The Carlington Summit

Dear Sir

The February collision in which a motorist ignored a stop sign at Dorchester and King, bounced off another vehicle and hit a stroller, sending two toddlers to hospital, was alarming but not a surprise. Many of us have seen near-collisions at this and other intersections along King because the system of alternating two-way stop signs just is not what today's motorists expect.

Drivers who are not local, or not paying close attention, expect either to have the right of way completely on what feels like a more important street, or that any stop is a four-way stop. Of course I come to a full stop at four-way signs and I'm sure all your readers do too, but it does happen that drivers slow down only a bit, judge that they'll get to the “stop” line before the other fellow, and barrel on through.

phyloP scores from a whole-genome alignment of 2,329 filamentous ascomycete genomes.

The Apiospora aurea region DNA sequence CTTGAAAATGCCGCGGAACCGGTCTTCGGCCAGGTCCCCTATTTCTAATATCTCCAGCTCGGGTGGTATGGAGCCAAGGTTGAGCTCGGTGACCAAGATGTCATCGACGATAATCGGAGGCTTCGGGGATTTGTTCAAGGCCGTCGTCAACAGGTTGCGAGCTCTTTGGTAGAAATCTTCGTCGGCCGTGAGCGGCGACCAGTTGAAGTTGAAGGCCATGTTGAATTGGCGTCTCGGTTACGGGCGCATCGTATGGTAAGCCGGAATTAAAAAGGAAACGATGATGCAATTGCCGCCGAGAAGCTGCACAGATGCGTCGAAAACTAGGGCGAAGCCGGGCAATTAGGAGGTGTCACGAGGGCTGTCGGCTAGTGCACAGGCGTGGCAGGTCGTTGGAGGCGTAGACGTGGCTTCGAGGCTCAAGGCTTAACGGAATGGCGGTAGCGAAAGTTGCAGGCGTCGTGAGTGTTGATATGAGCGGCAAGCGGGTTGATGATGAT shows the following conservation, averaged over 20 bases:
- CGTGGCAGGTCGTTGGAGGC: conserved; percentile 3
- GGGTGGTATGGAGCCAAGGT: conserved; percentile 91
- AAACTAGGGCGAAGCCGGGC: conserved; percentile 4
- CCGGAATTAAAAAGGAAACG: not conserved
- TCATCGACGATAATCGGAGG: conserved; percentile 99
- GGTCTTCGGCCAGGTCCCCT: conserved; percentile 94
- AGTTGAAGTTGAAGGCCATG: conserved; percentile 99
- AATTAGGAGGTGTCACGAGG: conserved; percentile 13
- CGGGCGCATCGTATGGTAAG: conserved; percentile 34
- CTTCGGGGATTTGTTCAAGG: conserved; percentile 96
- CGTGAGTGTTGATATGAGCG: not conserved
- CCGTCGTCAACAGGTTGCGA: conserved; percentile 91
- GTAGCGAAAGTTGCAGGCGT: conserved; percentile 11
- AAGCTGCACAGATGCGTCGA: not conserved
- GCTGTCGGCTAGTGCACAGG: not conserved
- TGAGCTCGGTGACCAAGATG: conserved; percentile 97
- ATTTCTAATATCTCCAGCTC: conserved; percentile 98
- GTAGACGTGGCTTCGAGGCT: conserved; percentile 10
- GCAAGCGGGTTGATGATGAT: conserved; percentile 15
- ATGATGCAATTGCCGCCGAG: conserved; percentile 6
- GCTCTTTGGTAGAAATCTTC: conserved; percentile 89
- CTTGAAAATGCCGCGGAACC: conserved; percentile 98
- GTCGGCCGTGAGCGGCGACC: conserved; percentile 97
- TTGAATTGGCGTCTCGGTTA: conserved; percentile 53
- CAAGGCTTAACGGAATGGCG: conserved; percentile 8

It is this behaviour that comes into conflict with reality at King and Dorchester, Emperor, Summerville and Trenton. Somebody thinks the other fellow is slowing down too — and he isn't.

Should we make every intersection along King a four-way stop? Should we put all the two-way stops the other way so that the cross streets always yield to King? Are these solutions any better than the current situation?

Community input is welcome. As a member of the Carlington Community Association executive, I've asked the president to put this subject on the agenda for our April meeting. That's Tuesday April 10 at 7 p.m. at Carlington Community and Health Services, 900 Merivale Road. If there is agreement on what changes to ask for, we can petition the City for them.

Frances Tanner.